Dear Carolyn: Thus far our two children, 2 and 7, have met or exceeded their development markers. The same has not been true for all of their cousins. In fact, our 2-year-old is much more verbally advanced than some of his older cousins. Can you please offer some guidance for handling situations with uncles and aunts at family gatherings (every month or so) when the differences are out there for all to see? Our relatives are nice and also very human, which means they notice such things, and sometimes (to my eyes) it seems to make one or two of them uneasy.
Our 7-year-old is the oldest of her cousins, and when she was born everyone (aunts, uncles, grandparents) all gushed and followed every new step with delight. For obvious reasons this is less true about our younger one’s new tricks; everyone has their own kids now. Yet when occasions do arise at gatherings to show what our 2-year-old has done, I find myself holding back because it might make the other adults feel bad. One result of this is that they don’t know as much about their little nephew.
Mercifully, I say, but I guess I’d better be quick with the context.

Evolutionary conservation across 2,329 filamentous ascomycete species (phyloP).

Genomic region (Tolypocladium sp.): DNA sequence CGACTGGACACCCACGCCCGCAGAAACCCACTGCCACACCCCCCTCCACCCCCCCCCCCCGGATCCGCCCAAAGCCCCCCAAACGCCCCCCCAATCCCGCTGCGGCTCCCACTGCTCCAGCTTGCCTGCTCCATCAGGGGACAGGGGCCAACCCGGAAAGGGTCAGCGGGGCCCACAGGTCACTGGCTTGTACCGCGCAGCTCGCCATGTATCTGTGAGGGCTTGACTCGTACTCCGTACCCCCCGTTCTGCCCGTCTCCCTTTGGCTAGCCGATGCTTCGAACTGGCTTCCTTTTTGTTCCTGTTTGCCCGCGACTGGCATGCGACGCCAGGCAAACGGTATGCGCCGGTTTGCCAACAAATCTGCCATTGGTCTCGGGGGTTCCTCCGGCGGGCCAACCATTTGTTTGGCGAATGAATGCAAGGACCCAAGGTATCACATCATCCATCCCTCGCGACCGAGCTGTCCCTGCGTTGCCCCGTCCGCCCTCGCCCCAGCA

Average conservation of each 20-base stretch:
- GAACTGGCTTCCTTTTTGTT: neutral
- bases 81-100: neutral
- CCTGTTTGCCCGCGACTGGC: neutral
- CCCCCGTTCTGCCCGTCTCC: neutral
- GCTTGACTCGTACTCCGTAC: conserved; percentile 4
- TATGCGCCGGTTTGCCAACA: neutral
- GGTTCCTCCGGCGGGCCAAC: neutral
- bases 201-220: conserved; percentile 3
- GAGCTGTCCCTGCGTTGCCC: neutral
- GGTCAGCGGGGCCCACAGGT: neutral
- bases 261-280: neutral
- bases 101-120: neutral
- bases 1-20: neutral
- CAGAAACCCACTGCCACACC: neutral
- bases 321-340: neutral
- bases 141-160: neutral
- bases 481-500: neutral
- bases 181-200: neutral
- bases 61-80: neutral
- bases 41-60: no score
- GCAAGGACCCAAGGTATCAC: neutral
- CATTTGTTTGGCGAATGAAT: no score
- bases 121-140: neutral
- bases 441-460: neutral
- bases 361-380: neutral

All kids upon birth should be warmed by a blanket of community love, and both of your kids – and their cousins – sound fortunate to have been so.
When that blanket then declares your child special for saying “doggie” three weeks before ordinary humans, then the benefits open themselves to debate.
Developmental markers don’t necessarily declare your exceptional child is on track to be an exceptional adult. It might be more useful, in fact, to treat such markers as a scavenger hunt: Each child has roughly two decades to acquire that list of human skills to arrive at adulthood within the range of normal. Some zip through the list, some mosey, and a few fall outside the typical range (these lists are really for the latter, to signal the need for help).
For the ones who finish, how quickly they got there isn’t particularly relevant; little Sammy doesn’t walk the high school corridors with a special glow because he walked at 9 months to Janey’s 18.
So the most useful way to approach relatives might be to have “The Tortoise and the Hare” on a mental loop. Speed can be a gift and might promise great things for your children, yes – and they’re yours, so by all means gush to their grandma when no one else has to hear. But also don’t be impressed into believing speed is the only gift worth having.
These cousins could have later-blooming, singular expressive gifts – or compassion or business acumen or mechanical wizardry. Perhaps the cousins’ parents know this, and aren’t as “uneasy” as you’re projecting?
This long view might not seem useful in an awkward moment, but it can be, as the lens through which you view children, period. They’re all just kids. In particular: Shrug off differences “out there for all to see” as an utterly normal snapshot of any given moment of the 20-year scavenger hunt. There’s no winning; there’s just the (often delightfully nonlinear) business of becoming themselves.
Email Carolyn at email@example.com, follow her on Facebook at www.facebook.com/carolyn.hax or chat with her online at 10 a.m. each Friday at www.washingtonpost.com.